Q: Dr. Eppley, I am seeking revisional rhinoplasty. I have had two prior procedures in 2001 and 2007. I am seeking to make the following changes to my nose. First I want to eliminate the ethnicity of my Middle Eastern nose. I am seeking a more European looking nasal appearance with significant improvement in the nasal tip and narrowing of the nostrils with less nostril show. Second, my septum as a result of my last rhinoplasty is slightly off midline with a deviation to the left. This will need correction. Cartilage from the right ear was used to support my tip in the past. My left ear is intact and can be uaed for further reconstruction. Lastly, my columella requires shortening without flattening my nose. Thank you for your kind assistance.

A: Thank you for sending your pictures. Based on your two prior surgeries (which appear to have been done via closed rhinoplasty ??) and the thickness of your nasal skin, any tertiary rhinoplasty is challenging in terms of achieving your goals. Your skin thickness makes it impossible to truly have a classic European nose which is more thin-skinned. As you experienced, removing cartilaginous structure underneath is not a guarantee that it will be well reflected on the outside. While you have room for some improvement, I am not optimistic that it can ever achieve the degree of tip narrowing and refinement that you desire. The purpose of your ear cartilage graft used in the past is mysterious to me as such tip grafting will only cause it to become thicker not thinner. Columellar shortening is not possible without causing a downward tip pull and is almost never done anyway except in cases of large projecting nose reductions.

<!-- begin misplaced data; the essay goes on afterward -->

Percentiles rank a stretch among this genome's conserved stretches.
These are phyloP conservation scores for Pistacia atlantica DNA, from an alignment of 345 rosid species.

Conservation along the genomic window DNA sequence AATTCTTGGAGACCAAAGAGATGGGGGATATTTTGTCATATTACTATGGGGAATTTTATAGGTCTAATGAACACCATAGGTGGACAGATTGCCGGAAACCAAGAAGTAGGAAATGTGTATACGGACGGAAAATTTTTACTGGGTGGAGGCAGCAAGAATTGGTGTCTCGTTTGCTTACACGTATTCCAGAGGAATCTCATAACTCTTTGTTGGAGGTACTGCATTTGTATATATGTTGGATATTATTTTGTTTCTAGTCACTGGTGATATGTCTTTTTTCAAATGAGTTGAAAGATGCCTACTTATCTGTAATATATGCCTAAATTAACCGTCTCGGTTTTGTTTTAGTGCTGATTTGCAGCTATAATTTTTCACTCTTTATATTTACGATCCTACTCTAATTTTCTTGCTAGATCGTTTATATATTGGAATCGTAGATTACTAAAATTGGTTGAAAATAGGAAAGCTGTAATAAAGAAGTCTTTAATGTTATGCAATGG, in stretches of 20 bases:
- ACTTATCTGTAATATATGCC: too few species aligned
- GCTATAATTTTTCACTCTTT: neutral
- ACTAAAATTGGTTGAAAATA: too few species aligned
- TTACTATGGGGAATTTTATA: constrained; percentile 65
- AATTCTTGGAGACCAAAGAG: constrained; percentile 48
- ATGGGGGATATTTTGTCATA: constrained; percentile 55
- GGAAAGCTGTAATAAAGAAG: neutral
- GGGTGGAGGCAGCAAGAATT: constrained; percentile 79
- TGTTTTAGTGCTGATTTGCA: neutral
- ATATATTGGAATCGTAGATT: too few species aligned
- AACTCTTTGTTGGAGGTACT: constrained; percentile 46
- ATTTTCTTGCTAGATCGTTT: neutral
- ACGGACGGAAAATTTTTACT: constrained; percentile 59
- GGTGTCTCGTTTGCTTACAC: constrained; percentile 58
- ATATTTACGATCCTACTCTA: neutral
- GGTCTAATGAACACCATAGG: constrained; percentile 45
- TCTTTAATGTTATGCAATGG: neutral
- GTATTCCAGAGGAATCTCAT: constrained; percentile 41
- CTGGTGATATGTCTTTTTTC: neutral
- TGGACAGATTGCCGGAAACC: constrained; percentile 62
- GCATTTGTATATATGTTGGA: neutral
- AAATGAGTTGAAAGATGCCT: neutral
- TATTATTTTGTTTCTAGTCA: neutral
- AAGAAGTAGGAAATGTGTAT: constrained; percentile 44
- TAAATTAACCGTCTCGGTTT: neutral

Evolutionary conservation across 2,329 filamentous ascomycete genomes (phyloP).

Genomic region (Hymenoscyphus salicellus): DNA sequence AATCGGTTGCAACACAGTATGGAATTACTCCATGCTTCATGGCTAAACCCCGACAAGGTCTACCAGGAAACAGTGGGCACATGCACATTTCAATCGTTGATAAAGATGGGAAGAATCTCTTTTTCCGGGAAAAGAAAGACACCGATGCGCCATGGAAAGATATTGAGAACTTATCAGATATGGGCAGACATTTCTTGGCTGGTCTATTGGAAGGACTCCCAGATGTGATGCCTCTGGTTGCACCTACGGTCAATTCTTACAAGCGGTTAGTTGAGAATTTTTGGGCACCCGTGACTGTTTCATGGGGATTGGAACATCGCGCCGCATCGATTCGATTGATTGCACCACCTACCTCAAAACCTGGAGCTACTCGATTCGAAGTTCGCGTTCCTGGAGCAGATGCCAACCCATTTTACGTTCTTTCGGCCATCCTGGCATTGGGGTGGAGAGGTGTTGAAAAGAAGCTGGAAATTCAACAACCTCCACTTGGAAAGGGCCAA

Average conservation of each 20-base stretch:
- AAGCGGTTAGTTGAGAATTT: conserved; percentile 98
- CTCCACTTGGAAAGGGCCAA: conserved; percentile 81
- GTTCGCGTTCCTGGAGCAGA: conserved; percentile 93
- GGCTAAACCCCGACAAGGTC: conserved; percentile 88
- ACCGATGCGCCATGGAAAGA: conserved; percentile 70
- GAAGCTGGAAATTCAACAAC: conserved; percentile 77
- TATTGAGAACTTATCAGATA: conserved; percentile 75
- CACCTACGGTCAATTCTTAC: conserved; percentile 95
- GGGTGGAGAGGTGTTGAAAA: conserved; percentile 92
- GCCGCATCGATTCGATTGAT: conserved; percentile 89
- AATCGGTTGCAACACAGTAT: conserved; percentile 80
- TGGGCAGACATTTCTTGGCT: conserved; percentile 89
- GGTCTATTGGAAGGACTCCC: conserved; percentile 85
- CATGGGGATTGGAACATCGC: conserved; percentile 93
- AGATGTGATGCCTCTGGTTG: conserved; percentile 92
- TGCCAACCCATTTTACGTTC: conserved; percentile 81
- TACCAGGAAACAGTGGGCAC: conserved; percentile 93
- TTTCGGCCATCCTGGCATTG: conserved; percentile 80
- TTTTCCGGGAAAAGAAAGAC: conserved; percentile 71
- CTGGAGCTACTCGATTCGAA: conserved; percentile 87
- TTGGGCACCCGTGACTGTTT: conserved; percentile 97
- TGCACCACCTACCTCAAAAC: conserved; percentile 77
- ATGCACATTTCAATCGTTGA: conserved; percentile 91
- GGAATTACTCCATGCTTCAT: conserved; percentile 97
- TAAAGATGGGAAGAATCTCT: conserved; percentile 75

While I think certain features of your nose can be improved (septal straightening, some limited tip narrowing) I have concerns about achieving your goals in a nose that is already scarred and grafted.

Dr. Barry Eppley

Indianapolis, Indiana

 

How Soon After A Rhinoplasty Revision With A Rib Graft Can I Have The Graft Removed or Modified?

Q: Dr. Eppley, I am a revision rhinoplasty patient.I had a rhinoplasty rib surgery done 4 weeks ago. My bridge is too high. I did not know I would have a graft go up so far between my eyes. My tip is pointy. My nose was botched by the primary surgeon who did not listen to my minor adjustments requests. I had a straight bridge, and a normal round tip. He made my bridge crooked zig zag and my tip turned up and triangle shaped.I went a year looking like that. I do not want to look like this for a year. Is there anything that can be done. I want the tip collumella part just taken out. It is too long and pointed.It is rib cartilage, it will not change with time.The bridge all the way up makes me look terrible, and my eyes look different. I spent so much money on all of this, what is your suggestion?